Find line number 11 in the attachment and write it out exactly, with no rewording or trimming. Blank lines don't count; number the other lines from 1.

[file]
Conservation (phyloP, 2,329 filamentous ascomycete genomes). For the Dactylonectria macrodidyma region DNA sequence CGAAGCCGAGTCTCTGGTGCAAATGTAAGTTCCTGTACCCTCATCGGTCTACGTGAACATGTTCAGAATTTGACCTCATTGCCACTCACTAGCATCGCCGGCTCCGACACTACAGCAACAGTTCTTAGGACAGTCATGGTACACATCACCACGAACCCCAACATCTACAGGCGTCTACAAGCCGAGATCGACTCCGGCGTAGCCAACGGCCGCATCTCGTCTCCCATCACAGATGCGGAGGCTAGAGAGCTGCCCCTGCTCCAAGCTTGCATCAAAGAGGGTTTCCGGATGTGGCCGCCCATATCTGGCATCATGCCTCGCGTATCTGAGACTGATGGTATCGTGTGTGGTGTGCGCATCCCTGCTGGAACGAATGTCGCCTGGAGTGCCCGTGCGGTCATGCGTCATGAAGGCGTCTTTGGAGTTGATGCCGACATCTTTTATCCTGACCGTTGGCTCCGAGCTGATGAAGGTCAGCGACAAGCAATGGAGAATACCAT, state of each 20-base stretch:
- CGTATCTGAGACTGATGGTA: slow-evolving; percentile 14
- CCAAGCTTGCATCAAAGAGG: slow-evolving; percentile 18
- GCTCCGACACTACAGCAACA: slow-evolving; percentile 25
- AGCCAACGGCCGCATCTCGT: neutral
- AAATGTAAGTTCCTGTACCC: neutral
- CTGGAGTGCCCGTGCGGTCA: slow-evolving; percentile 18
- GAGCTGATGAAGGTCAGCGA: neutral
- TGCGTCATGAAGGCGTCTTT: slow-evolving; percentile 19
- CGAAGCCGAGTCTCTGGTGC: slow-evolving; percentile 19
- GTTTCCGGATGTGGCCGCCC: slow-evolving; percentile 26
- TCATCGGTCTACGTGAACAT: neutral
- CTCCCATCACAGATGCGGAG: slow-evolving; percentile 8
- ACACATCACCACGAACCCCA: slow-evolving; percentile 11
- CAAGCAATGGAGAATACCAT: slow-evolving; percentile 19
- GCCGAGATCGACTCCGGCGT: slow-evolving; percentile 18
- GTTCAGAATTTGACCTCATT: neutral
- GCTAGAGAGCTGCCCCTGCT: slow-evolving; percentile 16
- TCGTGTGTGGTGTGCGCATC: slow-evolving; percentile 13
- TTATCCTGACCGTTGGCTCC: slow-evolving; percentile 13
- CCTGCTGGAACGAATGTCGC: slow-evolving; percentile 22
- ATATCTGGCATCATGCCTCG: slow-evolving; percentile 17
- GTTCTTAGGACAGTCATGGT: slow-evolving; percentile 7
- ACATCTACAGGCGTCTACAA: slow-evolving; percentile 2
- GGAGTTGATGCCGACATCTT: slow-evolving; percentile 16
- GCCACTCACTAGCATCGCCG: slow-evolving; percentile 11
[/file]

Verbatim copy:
- GTTTCCGGATGTGGCCGCCC: slow-evolving; percentile 26